The Rohnert Park City Council on Tuesday approved changes to a long-stalled housing project just north of Sonoma State University that could add up to 1,645 homes starting as soon as next year.
In a sign of a rebound in the construction of single-family homes, developers on Wednesday proposed as many as 90 new houses on land just north of Windsor’s Wal-Mart, in a presentation greeted with enthusiasm by most of the Town Council.
For the past decade, Windsor has been on record against a proposed Lytton Rancheria housing development on its border, but more recently town officials have quietly cooperated with the tribe to look at potentially providing the project with sewer and water.
A modest plan to kick-start development around Santa Rosa’s downtown train station got kicked to the curb Tuesday by the City Council. The council rejected by a 4-3 vote a developer’s bid to build 93 units of affordable senior housing instead of a more ambitious plan he says no longer makes financial sense in the current economy.
City leaders rejected a developer’s plan to build 73 homes in the largest subdivision under construction in Santa Rosa, calling the proposal a ‘bait-and-switch’ that would leave the city without the low-income housing it was promised.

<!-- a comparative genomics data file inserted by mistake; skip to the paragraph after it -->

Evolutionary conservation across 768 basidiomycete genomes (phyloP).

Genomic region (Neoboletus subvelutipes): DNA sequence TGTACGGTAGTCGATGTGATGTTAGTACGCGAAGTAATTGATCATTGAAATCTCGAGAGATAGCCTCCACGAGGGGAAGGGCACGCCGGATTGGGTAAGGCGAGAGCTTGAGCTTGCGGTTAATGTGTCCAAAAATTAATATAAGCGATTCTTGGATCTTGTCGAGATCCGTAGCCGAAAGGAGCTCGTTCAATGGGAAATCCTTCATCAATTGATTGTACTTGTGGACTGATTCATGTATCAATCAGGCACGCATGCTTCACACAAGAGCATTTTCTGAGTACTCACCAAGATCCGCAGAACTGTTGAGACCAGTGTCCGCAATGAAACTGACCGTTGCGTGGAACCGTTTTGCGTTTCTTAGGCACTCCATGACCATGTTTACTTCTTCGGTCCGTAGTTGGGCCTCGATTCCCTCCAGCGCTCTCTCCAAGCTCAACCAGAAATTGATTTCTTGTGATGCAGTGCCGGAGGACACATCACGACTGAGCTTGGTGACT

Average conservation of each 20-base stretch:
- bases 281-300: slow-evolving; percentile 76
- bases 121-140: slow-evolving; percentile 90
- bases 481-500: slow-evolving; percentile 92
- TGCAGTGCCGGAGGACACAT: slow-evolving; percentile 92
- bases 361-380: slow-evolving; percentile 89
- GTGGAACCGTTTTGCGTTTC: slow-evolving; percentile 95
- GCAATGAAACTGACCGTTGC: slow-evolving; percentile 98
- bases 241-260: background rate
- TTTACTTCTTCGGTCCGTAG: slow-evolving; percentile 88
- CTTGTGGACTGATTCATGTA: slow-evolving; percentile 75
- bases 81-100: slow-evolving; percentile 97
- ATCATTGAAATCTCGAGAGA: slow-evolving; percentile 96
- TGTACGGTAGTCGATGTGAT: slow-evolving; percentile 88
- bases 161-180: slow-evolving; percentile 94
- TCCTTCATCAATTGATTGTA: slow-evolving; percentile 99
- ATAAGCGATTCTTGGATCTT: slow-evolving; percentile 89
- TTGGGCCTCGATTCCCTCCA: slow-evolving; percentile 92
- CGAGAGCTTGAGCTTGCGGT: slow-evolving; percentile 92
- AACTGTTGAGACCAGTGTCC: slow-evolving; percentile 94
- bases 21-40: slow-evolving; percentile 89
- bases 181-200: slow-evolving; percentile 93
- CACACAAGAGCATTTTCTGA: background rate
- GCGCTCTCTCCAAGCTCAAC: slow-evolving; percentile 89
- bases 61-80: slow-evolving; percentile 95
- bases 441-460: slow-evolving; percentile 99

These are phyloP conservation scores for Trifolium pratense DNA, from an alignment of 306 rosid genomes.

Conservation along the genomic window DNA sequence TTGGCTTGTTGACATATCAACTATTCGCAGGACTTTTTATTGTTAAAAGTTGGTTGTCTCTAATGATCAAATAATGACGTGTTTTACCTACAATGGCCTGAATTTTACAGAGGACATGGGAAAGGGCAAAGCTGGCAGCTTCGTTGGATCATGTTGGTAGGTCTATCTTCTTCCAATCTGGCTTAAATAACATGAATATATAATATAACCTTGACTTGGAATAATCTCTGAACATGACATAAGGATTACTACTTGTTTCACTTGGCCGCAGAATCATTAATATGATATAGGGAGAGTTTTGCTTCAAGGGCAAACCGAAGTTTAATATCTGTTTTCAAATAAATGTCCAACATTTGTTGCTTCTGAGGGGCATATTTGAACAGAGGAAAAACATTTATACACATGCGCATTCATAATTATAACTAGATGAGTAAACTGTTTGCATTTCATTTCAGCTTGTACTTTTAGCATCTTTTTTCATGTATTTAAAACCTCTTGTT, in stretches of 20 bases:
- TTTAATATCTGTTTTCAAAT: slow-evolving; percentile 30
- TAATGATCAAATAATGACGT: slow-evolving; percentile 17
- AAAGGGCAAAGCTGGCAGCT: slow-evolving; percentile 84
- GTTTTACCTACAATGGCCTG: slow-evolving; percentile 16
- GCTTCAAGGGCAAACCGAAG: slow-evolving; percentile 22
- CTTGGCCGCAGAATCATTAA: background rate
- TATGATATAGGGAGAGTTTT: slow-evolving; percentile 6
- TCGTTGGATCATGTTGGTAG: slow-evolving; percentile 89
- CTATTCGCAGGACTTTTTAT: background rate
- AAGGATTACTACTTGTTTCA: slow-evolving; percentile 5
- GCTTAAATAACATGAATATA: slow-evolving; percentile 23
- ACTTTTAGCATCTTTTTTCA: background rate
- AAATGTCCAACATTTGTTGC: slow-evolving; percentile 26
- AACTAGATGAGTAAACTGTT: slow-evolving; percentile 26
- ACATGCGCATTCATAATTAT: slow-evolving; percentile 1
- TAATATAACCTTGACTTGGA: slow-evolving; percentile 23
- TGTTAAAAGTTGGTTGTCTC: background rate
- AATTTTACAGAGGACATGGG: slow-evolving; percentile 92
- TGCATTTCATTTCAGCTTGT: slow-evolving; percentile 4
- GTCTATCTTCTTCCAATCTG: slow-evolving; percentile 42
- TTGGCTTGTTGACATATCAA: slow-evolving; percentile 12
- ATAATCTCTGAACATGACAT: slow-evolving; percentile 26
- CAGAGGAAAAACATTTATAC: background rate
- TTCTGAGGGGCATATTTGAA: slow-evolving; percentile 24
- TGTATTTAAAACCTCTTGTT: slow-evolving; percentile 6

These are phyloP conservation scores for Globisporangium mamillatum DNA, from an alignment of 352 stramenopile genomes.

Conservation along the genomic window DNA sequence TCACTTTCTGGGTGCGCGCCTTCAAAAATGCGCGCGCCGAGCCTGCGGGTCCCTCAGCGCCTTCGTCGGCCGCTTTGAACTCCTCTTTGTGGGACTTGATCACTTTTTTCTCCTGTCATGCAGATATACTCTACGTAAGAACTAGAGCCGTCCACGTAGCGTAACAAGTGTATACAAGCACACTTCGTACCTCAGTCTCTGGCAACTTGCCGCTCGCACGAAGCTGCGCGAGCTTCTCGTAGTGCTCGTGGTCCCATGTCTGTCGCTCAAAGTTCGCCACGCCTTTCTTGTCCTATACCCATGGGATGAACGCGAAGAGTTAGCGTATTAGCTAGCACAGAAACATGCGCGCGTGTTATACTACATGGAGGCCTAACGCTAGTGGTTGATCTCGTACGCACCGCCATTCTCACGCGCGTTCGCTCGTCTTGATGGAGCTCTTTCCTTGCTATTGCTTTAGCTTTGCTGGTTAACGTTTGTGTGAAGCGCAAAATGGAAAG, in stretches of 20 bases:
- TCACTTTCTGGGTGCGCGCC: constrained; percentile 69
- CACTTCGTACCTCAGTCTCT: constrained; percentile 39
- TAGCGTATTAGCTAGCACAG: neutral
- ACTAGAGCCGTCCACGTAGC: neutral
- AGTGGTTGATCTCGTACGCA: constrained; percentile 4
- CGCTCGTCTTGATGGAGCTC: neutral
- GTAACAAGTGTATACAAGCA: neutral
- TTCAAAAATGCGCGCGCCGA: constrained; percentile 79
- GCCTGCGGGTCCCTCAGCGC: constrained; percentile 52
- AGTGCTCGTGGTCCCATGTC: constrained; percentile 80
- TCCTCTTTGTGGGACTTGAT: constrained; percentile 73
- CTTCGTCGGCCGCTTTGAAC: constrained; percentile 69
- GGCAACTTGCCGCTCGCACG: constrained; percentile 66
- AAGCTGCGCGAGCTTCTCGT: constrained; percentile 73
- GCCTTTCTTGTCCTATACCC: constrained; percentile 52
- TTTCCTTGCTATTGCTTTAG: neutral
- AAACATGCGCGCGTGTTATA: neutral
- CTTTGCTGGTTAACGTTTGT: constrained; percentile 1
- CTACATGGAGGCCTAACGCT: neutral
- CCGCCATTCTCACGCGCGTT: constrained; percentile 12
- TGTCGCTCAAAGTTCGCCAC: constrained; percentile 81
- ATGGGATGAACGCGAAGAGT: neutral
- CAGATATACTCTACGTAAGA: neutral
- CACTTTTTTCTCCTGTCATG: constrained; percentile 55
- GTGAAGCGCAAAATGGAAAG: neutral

Petaluma’s Planning Commission on Tuesday will take public comment on the draft environmental impact report for a proposed 93-unit housing subdivision on the western edge of town, adjacent to Helen Putnam Regional Park.
The project, proposed by Davidon Homes of Walnut Creek, is returning after having been shelved in 2007. At that time, the City Council indicated it wanted to scale down the proposal but stopped short of setting a cap on the number of homes that would be allowed.
Petalumans for Responsible Planning has been coordinating opposition to the project, as it did in the mid-2000s.
Windsor, a town that once worried about rampant growth, has seen residential construction slow dramatically, to the point that no new homes have been built this year. But when the economy improves, that could change quickly with the backlog of 1,200 dwelling units with tentative and final approvals.
Housing discrimination takes many forms. It can be blatant, as when an ad for an apartment rental states ‘no children.’ Or it can be subtle, as when a lender offers to lend at a slightly higher mortgage interest rate to a Latino homebuyer than the normal rate offered to similarly qualified Caucasians. A recent report prepared for the cities of Santa Rosa and Petaluma and the county of Sonoma finds that these and other forms of housing discrimination may be a bigger problem in Sonoma County than other areas.